One Monk of the Order of Saint Benedict

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The Word of God and the Body of God reveal each other -- the homily worships both.

June 14, 2009

For the Eleventh Ordinary Sunday of the Church Year

Ezekiel 17:22-24
2 Corinthians 5:6-10
Mark 4:26-34

When God freed the Hebrew slaves from Egypt, he told them [Ex.19:5,6]: “all the earth is mine, and you shall be to me a kingdom of priests and a holy nation.”
In the days of the Lord Jesus on earth, God’s people had been hoping for a messiah to come with earthly might to uphold them as a kingdom over all others.
Jesus teaches something like that will happen at the end of time.
For now, God is King on earth more in mystery rather than earthly might.
Today in his Gospel, he tells two parables about “how it is with the Kingdom of God.”
The Kingdom of God draws near, it happens, it toils, it unfolds, it grows with man’s help— but man “knows not how.”
The mystery of the Kingdom is that “the smallest of all ... becomes the largest.”
For now, the Kingdom of God goes in ways more mysterious and small, than mighty and great.
It could have been otherwise.
Jesus told Pontius Pilate:
My kingship is not of this world;
if my kingship were of this world,
my servants would fight,
that I might not be handed over [Jn.18:36]

You would have no power over me
unless it had been given you from above [Jn.19:11]

God’s angel Gabriel in Nazareth [Lk.1:32,33] said Jesus is Son of the Most High, and of his kingdom there will be no end.
Christ the King went about on earth by the wisdom and might from above, and his servants— not of this world— could have smashed imperial Rome or any superpower.
They still can, and one day they will.
Christ does teach that at the end of time he will come in glory to be enthroned on earth, and the army of all his angelic servants will haul before him every living soul for judgment and for everlasting blessing or damnation. [Mt.25:31ff.]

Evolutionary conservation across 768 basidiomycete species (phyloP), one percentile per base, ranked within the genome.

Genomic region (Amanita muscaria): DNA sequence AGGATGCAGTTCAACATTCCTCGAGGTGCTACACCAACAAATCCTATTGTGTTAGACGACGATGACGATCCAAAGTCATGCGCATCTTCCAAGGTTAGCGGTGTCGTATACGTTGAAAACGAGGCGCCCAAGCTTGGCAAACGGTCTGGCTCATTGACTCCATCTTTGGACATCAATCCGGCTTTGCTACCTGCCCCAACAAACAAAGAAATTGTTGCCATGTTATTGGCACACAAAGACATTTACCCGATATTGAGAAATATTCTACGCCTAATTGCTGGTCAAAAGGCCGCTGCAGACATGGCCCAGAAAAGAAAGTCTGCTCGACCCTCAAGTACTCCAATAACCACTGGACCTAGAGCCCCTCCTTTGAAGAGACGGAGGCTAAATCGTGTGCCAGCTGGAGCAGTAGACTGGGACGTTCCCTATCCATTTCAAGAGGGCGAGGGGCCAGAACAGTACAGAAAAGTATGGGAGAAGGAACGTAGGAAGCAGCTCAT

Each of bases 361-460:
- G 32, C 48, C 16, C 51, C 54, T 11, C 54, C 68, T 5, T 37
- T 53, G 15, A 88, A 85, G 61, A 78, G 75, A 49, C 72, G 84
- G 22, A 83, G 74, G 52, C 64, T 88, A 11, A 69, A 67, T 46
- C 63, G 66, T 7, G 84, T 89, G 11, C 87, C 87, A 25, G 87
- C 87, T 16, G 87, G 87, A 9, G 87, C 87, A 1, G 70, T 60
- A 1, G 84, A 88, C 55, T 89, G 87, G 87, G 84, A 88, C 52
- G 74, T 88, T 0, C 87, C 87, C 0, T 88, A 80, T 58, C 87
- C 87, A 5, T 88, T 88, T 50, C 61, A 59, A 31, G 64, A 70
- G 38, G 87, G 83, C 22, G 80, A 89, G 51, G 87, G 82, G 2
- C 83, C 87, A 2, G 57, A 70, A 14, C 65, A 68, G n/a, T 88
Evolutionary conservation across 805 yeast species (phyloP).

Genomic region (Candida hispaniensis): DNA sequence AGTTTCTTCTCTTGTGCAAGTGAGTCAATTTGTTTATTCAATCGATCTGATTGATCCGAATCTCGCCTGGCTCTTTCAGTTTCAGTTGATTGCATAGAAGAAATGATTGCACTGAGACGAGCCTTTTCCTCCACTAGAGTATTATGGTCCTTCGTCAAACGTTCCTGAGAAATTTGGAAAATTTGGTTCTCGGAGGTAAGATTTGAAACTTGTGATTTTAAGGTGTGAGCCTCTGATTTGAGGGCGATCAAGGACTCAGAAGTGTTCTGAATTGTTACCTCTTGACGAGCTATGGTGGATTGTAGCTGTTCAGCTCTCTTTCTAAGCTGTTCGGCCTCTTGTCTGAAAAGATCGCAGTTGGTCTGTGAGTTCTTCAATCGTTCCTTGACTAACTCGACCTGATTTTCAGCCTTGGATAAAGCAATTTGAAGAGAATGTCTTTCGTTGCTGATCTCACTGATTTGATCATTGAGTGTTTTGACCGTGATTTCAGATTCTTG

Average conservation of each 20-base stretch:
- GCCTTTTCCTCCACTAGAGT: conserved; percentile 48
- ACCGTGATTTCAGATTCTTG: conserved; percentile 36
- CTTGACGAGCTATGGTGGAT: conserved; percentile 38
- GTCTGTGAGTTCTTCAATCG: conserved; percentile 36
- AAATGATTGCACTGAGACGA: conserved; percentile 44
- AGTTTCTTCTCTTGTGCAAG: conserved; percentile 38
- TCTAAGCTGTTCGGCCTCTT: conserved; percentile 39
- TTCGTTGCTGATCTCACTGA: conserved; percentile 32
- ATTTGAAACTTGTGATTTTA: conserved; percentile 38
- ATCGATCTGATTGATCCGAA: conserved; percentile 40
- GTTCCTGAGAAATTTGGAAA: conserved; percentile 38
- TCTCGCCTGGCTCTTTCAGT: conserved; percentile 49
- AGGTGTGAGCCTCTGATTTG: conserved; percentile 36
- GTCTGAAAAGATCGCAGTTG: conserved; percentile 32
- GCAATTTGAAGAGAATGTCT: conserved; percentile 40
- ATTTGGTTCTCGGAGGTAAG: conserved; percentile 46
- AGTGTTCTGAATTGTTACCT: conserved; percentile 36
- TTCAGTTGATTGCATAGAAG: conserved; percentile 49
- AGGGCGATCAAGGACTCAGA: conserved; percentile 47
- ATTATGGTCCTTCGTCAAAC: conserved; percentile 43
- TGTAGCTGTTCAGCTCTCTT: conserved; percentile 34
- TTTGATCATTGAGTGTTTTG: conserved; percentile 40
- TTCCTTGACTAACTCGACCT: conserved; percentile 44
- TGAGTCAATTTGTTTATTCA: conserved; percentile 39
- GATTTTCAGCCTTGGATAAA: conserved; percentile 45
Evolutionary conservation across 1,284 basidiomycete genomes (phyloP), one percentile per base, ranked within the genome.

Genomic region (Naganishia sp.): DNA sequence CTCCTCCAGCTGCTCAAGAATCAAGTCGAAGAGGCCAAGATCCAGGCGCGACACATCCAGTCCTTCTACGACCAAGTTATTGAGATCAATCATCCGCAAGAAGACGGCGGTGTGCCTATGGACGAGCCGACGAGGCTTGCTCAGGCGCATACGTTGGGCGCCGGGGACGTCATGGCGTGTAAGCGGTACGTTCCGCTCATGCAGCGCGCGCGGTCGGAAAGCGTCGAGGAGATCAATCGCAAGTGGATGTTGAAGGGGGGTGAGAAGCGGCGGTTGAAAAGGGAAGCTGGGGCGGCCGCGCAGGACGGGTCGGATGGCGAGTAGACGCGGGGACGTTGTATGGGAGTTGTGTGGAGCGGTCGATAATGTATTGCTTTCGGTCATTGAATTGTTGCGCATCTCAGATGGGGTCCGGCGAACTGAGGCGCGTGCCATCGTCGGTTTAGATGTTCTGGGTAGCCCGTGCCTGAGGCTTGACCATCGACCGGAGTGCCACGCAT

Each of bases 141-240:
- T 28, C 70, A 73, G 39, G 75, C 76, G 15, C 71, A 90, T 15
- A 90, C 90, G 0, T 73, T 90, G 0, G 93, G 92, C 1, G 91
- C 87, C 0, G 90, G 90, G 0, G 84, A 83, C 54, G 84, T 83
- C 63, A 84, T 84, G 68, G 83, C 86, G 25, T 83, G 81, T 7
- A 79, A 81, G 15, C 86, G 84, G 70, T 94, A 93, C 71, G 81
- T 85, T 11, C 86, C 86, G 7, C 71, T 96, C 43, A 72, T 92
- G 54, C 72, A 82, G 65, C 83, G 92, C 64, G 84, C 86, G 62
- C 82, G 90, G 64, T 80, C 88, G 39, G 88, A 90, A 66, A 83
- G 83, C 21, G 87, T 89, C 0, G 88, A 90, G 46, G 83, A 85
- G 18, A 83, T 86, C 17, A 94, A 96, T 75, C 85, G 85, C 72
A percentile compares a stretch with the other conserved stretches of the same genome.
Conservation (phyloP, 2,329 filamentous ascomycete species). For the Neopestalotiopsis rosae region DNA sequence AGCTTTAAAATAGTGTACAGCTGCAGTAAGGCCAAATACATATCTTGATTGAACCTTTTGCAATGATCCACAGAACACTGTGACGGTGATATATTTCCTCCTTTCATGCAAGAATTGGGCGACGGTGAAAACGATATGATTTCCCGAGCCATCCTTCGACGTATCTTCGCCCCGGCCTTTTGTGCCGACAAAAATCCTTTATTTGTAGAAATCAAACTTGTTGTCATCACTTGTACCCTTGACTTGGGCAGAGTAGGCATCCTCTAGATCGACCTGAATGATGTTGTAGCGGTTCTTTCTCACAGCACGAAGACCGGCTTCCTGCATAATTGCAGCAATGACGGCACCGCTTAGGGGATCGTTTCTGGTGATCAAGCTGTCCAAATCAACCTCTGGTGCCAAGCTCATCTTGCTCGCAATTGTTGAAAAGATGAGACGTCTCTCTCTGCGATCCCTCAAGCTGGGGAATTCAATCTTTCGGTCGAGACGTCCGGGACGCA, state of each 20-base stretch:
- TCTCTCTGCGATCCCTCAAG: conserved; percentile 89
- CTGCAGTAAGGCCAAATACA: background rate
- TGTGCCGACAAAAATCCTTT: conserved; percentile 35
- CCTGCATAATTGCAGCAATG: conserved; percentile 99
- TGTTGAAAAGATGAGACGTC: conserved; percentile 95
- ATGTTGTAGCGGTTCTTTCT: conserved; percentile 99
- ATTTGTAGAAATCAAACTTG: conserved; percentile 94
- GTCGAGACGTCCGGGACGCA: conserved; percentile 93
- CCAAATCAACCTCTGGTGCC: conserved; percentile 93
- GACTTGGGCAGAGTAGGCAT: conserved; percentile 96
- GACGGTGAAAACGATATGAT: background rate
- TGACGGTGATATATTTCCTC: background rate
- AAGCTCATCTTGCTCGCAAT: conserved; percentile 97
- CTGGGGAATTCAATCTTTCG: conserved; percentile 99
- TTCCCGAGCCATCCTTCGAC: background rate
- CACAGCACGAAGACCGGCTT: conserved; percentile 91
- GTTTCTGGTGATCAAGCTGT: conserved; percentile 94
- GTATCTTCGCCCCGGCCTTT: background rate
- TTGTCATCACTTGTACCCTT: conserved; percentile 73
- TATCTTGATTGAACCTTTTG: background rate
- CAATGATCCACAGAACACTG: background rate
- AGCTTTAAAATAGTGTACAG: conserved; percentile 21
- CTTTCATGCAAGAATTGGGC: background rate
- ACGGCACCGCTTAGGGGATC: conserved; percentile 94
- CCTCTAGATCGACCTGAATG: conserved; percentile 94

When heaven at last comes to marry earth, all the blessed faithful, alive beyond death, will be joined forever to God in the blessings of perfect happiness and fulfillment.
The highest peak and deepest well of joy will be to see, know, and love God.
Sin shall no longer pull at souls, for God himself will fill up every one.
That can seem like “pie in the sky”— nice to think about, but not likely to come about.
Perhaps the crowds in the Gospel today were disappointed to hear these parables in which Jesus calls us to work at holding fast, and to work at remaining open to God’s promises, even if things do look too small and hidden.
Aren’t we tired of waiting?
Couldn’t God just step in, push away the bad, fix the broken, and bring on the best?
We might imagine we’d like it just fine if God would do all of that for us.
However, he has something bigger in mind.
He wants us to be able to look him in the eye, and to hear him say:
You are like me.
I make choices.
So can you.
You are like me.

So he has given us a world and a life of choices to make on our own.
Yes, we have broken it, starting with the original sin.
After that, and ever since: other sins, plus some forgivable stupidity and also sickness whether of mind or body.
Sooner or later, we each sinfully break something in the world, something in our own lives and something in the lives of others.
Still, we are left with what we had in Paradise: a world of choices.
In the end, Christ the King wants each of us to see him face to face, and to hear him say:
You are like me.
I made choices.
So did you.
You are like me.
Good work!

Then the King will say, “Come, O blessed of my Father, inherit the kingdom prepared for you from the foundation of the world.” [Mt.25:34]
Yes, Lord, thy kingdom come, thy will be done!

UT IN OMNIBUS GLORIFICETUR DEUS
That God Be Glorified in All







2 Comments:

Anonymous Anonymous said...

Dear Father,

A thoughtful sermon. Putting our own words in God's mouth though? Where that may lead me thinks it best we remain scriptual.

10:44 PM  
Blogger Father Stephanos, O.S.B. said...

Yes, there is danger in that. However, the words I put in God's mouth for the sake of highlighting free will ["You are like me" and "Good Work!"] are not far from Genesis [Let us make man in our image and likeness] or the Gospel [Well done, good and faithful servant]. Nonetheless, I acknowledge the danger of putting words in God's mouth.

9:13 AM  

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